Brooklyn
Local Perspective: Brooklyn

I distinctly remember my first time stepping off the B Line at Atlantic Avenue from Grand Street station and thinking about how vast this New York City borough is. The fact that Brooklyn, Manhattan’s neighbor to the east, is a formidable mecca of au courant neighborhood haunts is no secret. It hasn’t been for quite some time. Yet the ever growing number of destination restaurants, unique establishments, and artisanal brewing stations still feels like a daunting mountain to navigate. Here are a few favorites.

Eat

1A. Supercrown Coffee Roasters

8 Wilson Avenue / supercrown.coffee

In a city full of bean snobs, Supercrown manages to impress even the most opinionated of the faction. Endorsed by veteran Darleen Scherer, former owner of other local favorite Gorilla Coffee, Supercrown’s brightly designed interiors, on-site roasting, and genial menu of equal parts purist and novelty make it a strong contender for Brooklyn’s top caffeine spot. Paired with a soft-serve blend of Ronnybrook Cream and Supercrown Coffee Syrup, or a bevy of egg sandwiches, really, what’s not to love?

Discover the Miles wallet
Discover the Miles wallet
1B. Win Son

159 Graham Avenue / winsonbrooklyn.com

In the wake of a handful of pop-ups, co-owners Josh Ku and Trigg Brown opened up the doors to this Taiwanese-American restaurant in 2016. And instantly, it became a local favorite and neighborhood hotspot. The menu takes inventive liberties, offering an interpretive approach to traditional Taiwanese dishes. Simple starters include refreshing marinated cucumbers with cilantro and garlic, leading into entrees of lu rou fan (minced pork belly and fermented greens) and zhajiangmian (lamb with yellow bean paste and cucumbers) for a delightfully playful meal.

1C. Roman’s

243 Dekalb Avenue / romansnyc.com

With a curated menu of simple Italian dishes that reflect the season — like a summer offering of scungilli crostini and spaghetti with white beans and basil pesto — Roman’s is often on heavy rotation for any of its neighbors. While the tables are always full, enjoying a meal earlier on during the week lends a more relaxed atmosphere to the always delicious meal. Grab a table inside or al fresco and stay for all courses from primi to dessert.

Explore

2A. Brooklyn Flea

80 Pearl Street / brooklynflea.com

Hundreds of vintage and antique vendors alongside a growing roster of street food stalls makes the Brooklyn Flea a place you dedicate the day to. Hosted outdoors on Sundays in DUMBO (Down Under the Manhattan Bridge Overpass), the bustling neighborhood, which blossomed in the late 1990s, carries a strong arts community. This makes the Flea an amazing way to witness all of Brooklyn out in full swing.

2B. Prospect Park

prospectpark.org

I once asked a writer friend, who’d been living in New York for nearly a decade, where he went to write. He pointed me to Prospect Park. Barbeques, picnics, baseball, birdwatching, and over a hundred programmed offerings annually, there is a plethora of veritable activities to be had at Prospect. Since 1987, the park has been governed by a community alliance working in tandem with the city to ensure it can be enjoyed by the millions of visitors each year.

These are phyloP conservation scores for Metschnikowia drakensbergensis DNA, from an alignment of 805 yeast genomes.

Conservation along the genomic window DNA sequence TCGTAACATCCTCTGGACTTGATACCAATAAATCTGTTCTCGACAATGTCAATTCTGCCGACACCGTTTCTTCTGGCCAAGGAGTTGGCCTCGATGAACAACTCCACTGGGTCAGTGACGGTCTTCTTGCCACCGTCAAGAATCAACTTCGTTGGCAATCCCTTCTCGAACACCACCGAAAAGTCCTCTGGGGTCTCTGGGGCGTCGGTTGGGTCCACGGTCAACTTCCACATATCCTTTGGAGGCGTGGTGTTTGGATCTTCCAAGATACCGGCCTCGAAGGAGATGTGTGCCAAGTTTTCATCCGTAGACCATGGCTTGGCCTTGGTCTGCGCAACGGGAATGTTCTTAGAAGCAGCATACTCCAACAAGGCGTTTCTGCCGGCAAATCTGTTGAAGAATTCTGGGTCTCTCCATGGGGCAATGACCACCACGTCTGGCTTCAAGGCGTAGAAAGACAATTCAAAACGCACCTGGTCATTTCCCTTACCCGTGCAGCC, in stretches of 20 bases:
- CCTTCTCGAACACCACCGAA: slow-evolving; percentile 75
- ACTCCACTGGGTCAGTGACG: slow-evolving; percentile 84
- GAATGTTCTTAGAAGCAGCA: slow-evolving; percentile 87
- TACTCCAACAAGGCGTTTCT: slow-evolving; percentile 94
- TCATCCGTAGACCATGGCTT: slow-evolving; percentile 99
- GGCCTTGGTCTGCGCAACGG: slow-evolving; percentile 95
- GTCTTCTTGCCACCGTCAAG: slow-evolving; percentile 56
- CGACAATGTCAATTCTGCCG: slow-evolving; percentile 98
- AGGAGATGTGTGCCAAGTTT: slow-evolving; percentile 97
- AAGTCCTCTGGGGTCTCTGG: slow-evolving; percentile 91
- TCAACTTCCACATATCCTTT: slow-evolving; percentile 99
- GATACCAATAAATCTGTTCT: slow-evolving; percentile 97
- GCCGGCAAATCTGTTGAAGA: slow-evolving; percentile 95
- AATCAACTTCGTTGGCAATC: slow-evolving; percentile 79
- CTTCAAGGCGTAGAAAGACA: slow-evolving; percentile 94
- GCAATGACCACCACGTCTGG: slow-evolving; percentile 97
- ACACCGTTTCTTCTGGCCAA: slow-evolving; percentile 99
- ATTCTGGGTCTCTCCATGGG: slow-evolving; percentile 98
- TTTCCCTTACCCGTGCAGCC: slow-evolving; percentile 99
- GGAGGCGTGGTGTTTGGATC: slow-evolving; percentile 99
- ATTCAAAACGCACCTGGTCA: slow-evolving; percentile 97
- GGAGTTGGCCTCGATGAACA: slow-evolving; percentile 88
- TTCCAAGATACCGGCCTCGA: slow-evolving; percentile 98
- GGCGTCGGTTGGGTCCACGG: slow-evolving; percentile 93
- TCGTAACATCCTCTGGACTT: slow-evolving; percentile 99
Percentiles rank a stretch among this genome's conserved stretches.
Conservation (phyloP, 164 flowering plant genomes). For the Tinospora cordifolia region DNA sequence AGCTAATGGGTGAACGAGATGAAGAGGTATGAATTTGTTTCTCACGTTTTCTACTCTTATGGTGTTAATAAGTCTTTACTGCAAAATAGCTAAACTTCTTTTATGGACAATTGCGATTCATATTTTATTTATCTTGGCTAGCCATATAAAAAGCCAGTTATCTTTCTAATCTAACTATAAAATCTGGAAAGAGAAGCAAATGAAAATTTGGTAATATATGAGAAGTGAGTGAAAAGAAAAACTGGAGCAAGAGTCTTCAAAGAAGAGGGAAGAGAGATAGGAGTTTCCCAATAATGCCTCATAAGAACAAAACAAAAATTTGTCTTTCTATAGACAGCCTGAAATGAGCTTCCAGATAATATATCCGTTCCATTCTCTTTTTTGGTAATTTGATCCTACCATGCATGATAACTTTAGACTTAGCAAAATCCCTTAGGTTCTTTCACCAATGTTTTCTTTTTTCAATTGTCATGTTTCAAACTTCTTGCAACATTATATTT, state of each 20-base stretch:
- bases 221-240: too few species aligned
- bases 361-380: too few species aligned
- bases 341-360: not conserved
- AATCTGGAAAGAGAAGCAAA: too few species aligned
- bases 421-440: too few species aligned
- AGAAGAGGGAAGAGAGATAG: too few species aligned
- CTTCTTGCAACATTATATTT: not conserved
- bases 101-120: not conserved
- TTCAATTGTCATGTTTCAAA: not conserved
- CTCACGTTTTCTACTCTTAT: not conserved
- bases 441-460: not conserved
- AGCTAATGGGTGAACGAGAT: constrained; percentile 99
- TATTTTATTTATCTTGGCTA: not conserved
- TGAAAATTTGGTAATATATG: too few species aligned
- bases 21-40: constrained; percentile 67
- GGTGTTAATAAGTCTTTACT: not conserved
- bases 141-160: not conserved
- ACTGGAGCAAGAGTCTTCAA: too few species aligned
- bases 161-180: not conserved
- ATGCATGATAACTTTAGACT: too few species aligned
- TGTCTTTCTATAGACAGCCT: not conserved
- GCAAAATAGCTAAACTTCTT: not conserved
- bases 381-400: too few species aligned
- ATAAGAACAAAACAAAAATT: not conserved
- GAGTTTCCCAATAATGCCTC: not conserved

2C. Pioneer Works

159 Pioneer Street / pioneerworks.org

Located in a spacious 19th-century warehouse made of brick and timber, Pioneer Works is a not-for-profit contemporary arts centre founded by Dustin Yellin. Evoking experimentation, education and production, the unobstructed space offers both indoor and outdoor exhibits, public programs, artist residencies, and events for the community.

Relax

3A. Wythe Hotel

80 Wythe Avenue / wythhotel.com

In a red-brick building originally constructed in 1901, the Wythe illustrates the character of Brooklyn’s Williamsburg neighborhood in a polished light. The space is an interior magazine’s dream, with rooms featuring high ironwork, timber ceilings and cascading windows. At the top of a three-story addition sits The Ides rooftop bar — arguably one of the best places to take in the evening skyline. And with a full service restaurant, Reynard, the Wythe acts as the perfect introduction to Williamsburg all in one place.

3B. Nitehawk Cinema

136 Metropolitan Avenue / nitehawkcinema.com

Fluffy white popcorn dressed in a unique concoction of lime juice, mild cotija cheese and cilantro isn’t the only thing that separates the Nitehawk from its more contemporary counterparts. In an era filled with on-demand digital viewing, a screening in one of the Nitehawk’s three theatres is a classic experience. Offering at-home comfort with a little more flare, moviegoers are treated to large plush chairs and a robust spread of food options. Showing both modern blockbusters and cult classics, the Nitehawk ushers as mixed a crowd as Brooklyn.

Discover the Studio Collection
Discover the Studio Collection
3C. NU Hotel

85 Smith Street / nyhotelbrooklyn.com

Occupying four floors of a building on the corner of Smith Street and Atlantic Avenue, NU is the original contemporary boutique hotel in downtown Brooklyn. NU offers stays that compare to the notoriously expensive rooms found across the East River in Manhattan, but at a more affordable rate. A fleet of bicycles is also available to guests, so you can experience the streets of Brooklyn on one of the most true-to-borough modes.

*As seen in the complimentary print edition of The Journal by Herschel Supply. Issue 09 (Fall/Winter 2017) is available at global stockists, and as a surprise gift with select US, Canada, EU and UK online orders for a limited time.

Written by Sheila Lam

Photographed by Justin Bridges

Map design by Andrea Husky

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